While President-elect Joe Biden did not campaign on aggressive promises to break up Facebook and Google as Donald Trump's administration has, that doesn’t mean Silicon Valley tech companies and brands are out of the woods.
Advertising executives should expect a steady focus on regulation, stemming from privacy to alleged bias in platforms like Facebook and Twitter.
How will the next administration affect advertising? Centro CEO Shawn Riegsecker called it the “multibillion dollar question” the industry faces, and said "probably the only thing the two parties agree on is how much they hate big tech."
“I think it will all get worked out, probably for the better, and I don’t think it will have a massive headwind for programmatic or DSPs, because I can create a lot of scenarios where the third-party data we’ve been using isn’t all that important or accurate,” he said. “If we can replace it with something else, I think it will be better for the industry. It will affect some level of frequency capping or cross-device attribution, but when you get down to it, advertising has been a large, consistent and healthy industry before we had the ability to microtarget.”
As machine learning takes over and the industry focuses on how algorithms drive performance and the signals generated, most are not predicated on some third-party data, he said.
"The bigger story to me are the effects from DOJ and the FCC, and how they look at how much big tech controls consumers, industry, and competition," Riegsecker said.
Wall Street Journal journalist Nat Ives posed a really interesting observation in today’s edition. He wrote “Brands Are Quiet on Presidential Result.”
Brands often use current events to do “real-time marketing” in social media, but many remained quiet on Biden’s win, he wrote, and called those that weren’t “pretty oblique about it.”
While the brands didn’t specifically reference Biden, Ives inferred Oreo and Potbelly obscurely sent their well wishes. “Oreo on Twitter called Saturday “a Double Stuf OREO type of day,” but didn’t say why. Potbelly suggested milkshakes for lunch (no reason cited),” he wrote.
For those wondering what brands donated to Biden vs. Trump ahead of the 2020 election, here’s a short list.
Brands that supported or donated to the Biden campaign included Mars Corp.; Wonderful Brands, including Fiji Water, and JUSTIN Wines; Hard Rock Café; and Ina Garten.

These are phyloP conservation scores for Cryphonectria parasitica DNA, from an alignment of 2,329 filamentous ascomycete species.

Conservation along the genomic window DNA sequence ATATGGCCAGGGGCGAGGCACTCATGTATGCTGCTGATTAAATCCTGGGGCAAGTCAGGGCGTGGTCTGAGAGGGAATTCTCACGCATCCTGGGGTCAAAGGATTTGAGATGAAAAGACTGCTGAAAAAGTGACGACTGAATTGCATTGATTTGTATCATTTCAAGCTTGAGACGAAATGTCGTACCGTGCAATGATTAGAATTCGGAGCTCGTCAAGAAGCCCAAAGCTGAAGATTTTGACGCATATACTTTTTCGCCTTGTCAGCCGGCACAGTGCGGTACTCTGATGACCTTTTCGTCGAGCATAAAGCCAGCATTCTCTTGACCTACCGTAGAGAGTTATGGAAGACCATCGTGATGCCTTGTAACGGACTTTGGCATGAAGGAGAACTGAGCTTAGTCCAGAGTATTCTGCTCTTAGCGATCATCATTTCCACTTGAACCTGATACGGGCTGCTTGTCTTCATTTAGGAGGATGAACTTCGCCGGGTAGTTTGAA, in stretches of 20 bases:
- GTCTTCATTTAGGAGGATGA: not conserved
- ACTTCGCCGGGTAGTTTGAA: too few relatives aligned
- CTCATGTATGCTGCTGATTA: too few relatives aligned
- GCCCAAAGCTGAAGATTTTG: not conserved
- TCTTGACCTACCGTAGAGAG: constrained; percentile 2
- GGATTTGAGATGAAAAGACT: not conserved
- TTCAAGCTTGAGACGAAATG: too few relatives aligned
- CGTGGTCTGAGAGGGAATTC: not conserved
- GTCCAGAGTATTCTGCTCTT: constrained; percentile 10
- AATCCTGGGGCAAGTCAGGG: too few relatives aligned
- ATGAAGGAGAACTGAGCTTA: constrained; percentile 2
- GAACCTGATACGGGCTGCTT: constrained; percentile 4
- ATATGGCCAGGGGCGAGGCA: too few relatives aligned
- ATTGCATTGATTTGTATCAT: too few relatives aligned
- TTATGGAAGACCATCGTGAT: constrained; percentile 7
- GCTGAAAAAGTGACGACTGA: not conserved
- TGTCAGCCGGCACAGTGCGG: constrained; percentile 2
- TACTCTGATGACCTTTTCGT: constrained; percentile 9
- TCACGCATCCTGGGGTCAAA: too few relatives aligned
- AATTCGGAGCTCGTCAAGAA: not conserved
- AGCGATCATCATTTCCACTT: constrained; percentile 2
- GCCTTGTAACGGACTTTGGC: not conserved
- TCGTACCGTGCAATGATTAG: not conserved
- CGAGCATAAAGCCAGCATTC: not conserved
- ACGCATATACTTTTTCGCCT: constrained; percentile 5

Brands that supported or donated to the Trump campaign included GOYA Food; In-N-Out; Nathan’s Famous Hotdogs; CVS; and Las Vegas Sands Hotel Group such as The Venetian, The Sands, Marina Bay Sands.
Advertisers may soon have the ability to reach more consumers through digital media, but it’s not all Democrat driven. Congressional Democrats, led by House Majority Whip Jim Clyburn, have called for the party to ensure every home, from inner cities to rural America, have broadband.
Trump spent several years working on an infrastructure packages that would include helping to build out and provide free broadband in rural areas. But don’t attribute that win to Biden or the Democratic leaders. Under Trump that process began months ago. It’s already happening in rural Wyoming.
Many of Biden’s promises follow Trump’s actions, such as made in America; bring jobs back to the U.S.; and invest in supply chain in America, so the country isn’t dependent on China or any other country for critical goods.
It’s not clear how Biden plans to support U.S.-based brands or the space industry, but it’s almost certain he and vice president-elect Kamala Harris will take California’s Privacy Law Proposition 24 — also known as the Consumer Privacy Rights Act, a law that will strengthen existing privacy measures in California — and weave it into the fabric of the United States.
On Biden’s website, he makes a pledge to invest $300 billion in research and development, as well as “breakthrough technologies,” from electric vehicle technology to lightweight materials to 5G and artificial intelligence, with an aim to create “high-value manufacturing and technology” jobs.
And then there’s the “invest in all communities” pledge. During the Obama era, rural communities were ignored as they are by research and media. I hope that’s not the case in the next four years, where companies still rely on word of mouth to sell their products and services and many are left behind in the tech-economy.
Marketers can read about his strategy here. Let’s see if he sticks to his promises and how much the party accomplishes.